Tales from the Couch

Seeing the patient from psychiatry’s perspective

The Man in the Box

Sometimes, we're just not prepared for what we think we want to see.

Some years ago, I was contacted by an attorney and asked to evaluate his client, the plaintiff in a lawsuit. I’ll call her Mrs. Jones, a 35-year-old widow, who was suing a funeral home. 

A year earlier, her presumably healthy 40-year-old husband, died suddenly of a massive heart attack while at the gym. 

At our consultation, Mrs. Jones was obviously bereaved and quite sad. This was not out of the ordinary, because the bereavement process often takes a full two years. But, what was severely complicating this process; occasioning the lawsuit; and bringing her to my office was the following unusual story: 

At the time of her husband’s death, Mrs. Jones was in such a state of shock, she refused to view her husband’s body. She left the identification of his body up to a relative, and while making funeral arrangements, vehemently insisted she wanted the casket “closed”. 

On the day of the funeral, she suddenly changed her mind: she wanted one last look.

The funeral director did his best to dissuade her, but she was adamant.

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The coffin was opened. 

What Mrs. Jones saw was horrific:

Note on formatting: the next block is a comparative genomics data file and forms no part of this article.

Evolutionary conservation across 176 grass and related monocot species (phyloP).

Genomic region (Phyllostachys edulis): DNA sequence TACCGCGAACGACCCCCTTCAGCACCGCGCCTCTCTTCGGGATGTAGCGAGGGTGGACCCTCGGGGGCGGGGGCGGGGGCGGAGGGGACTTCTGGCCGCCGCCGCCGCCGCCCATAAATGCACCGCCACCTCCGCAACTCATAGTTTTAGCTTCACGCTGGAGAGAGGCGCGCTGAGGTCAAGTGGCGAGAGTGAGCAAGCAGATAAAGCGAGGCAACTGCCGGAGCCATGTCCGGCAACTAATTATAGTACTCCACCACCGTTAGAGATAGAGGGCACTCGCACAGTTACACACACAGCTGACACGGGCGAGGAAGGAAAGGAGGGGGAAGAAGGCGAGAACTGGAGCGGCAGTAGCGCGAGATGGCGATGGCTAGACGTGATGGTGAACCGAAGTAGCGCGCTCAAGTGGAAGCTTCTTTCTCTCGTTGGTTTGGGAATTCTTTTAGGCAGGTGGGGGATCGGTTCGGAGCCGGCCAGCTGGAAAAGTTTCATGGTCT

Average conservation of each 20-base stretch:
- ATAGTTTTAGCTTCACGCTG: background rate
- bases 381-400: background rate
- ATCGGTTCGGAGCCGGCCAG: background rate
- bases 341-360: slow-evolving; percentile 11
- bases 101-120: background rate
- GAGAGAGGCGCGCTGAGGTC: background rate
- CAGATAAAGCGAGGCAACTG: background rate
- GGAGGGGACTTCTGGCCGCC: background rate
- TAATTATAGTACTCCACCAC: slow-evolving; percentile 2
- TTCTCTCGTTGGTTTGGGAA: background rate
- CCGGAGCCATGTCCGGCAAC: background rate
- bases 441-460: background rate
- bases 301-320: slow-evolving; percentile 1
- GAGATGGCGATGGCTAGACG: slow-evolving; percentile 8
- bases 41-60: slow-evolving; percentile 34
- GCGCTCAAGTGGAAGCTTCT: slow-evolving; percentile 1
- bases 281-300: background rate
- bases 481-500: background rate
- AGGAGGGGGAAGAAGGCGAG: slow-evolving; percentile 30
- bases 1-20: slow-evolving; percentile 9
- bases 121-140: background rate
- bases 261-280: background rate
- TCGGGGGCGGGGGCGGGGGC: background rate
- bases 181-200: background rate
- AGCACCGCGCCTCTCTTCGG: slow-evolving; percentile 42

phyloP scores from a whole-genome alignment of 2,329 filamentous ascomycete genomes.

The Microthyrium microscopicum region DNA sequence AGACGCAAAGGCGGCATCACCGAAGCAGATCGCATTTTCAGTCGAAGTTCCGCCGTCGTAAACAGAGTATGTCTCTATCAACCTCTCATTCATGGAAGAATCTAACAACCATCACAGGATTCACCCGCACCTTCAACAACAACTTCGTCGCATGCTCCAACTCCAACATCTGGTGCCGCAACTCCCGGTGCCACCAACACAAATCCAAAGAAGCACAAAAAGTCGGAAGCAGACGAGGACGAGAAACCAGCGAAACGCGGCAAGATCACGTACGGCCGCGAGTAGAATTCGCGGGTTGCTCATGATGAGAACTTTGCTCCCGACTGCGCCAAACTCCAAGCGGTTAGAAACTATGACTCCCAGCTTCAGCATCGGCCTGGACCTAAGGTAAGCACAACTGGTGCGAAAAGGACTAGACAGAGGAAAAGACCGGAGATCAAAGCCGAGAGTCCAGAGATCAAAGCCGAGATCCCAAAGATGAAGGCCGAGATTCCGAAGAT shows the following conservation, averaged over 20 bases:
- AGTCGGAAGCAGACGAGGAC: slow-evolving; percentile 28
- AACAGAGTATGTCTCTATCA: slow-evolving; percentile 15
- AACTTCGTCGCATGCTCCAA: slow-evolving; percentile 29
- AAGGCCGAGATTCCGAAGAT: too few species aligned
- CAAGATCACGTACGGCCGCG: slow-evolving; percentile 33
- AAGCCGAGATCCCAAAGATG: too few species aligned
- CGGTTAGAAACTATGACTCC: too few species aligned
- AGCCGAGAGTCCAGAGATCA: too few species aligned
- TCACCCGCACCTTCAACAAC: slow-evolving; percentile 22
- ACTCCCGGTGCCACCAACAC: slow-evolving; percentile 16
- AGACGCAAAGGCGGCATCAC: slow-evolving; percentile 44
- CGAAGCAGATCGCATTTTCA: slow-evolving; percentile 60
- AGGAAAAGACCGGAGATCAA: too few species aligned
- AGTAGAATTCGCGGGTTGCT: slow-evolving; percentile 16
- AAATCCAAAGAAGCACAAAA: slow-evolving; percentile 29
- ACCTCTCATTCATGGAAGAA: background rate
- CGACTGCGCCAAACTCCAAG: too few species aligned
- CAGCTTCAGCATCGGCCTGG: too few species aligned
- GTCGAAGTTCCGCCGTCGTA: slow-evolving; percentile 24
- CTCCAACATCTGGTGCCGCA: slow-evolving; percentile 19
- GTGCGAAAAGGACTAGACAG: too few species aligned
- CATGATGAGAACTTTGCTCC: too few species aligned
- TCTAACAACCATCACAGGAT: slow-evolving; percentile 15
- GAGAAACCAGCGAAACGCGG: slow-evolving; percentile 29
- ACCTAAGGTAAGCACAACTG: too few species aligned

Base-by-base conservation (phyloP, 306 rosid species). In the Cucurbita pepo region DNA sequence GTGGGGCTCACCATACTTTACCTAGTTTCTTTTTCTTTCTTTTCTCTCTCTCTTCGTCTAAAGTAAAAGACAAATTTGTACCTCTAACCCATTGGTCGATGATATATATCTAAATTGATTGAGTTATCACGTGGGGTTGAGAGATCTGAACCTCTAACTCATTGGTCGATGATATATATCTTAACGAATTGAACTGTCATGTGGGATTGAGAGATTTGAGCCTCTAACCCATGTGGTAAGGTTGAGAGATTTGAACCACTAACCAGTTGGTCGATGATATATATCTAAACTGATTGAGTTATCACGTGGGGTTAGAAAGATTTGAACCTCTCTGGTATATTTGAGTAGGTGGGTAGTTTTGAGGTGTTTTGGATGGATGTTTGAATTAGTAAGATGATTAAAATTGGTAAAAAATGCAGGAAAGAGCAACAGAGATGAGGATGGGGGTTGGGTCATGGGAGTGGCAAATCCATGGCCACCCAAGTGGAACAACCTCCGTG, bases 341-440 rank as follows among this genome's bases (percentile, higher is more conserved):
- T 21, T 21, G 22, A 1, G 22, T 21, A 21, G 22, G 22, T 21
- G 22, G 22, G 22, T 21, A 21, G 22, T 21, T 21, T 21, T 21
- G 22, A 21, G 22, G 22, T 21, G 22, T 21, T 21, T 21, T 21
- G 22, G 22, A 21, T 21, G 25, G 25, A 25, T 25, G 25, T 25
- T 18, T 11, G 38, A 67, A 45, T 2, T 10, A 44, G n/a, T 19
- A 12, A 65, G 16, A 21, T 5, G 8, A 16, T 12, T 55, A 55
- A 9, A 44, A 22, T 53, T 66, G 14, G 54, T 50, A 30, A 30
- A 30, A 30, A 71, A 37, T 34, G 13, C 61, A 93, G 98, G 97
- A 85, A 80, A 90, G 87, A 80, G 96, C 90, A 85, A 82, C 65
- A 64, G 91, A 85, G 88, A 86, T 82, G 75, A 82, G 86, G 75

Mr. Jones was a tall man—six-five. To fit him in the casket, his neck had been broken, and his head, now twisted to the side, was jammed into a corner of the coffin.

At the sight, Mrs. Jones fainted and was led away from the funeral in a state of shock.

For the months leading up to our meeting, she had repetitive, intrusive thoughts and horrifying recollections of her husband’s broken body. She kept “seeing” it incessantly. These flashbacks were accompanied by feelings of anguish and terror. She bolted awake each night from recurrent dreams of peering into the coffin and seeing her husband’s broken body, or finding him hung from a tree limb, dangling limply by a rope.

At trial, I testified that Mrs. Jones suffered from Post-traumatic Stress Disorder as a direct result of seeing her husband’s grotesque body; and that viewing was responsible for severely complicating her bereavement process. 

While the jurors sympathized with Mrs. Jones, they decided the case in favor of the defendant. The plaintiff had asked for a closed casket, the agreed-upon arrangement with the funeral home. By demanding the casket be opened, Mrs. Jones had departed from that agreement. She therefore undertook the risk associated with abrogating the arrangement.

As sad and traumatic as her experience was, Mrs. Jones got what she asked for.

Mark Rubinstein, M.D., is a former professor of psychiatry at Cornell. His most recent book is the novel Mad Dog House.

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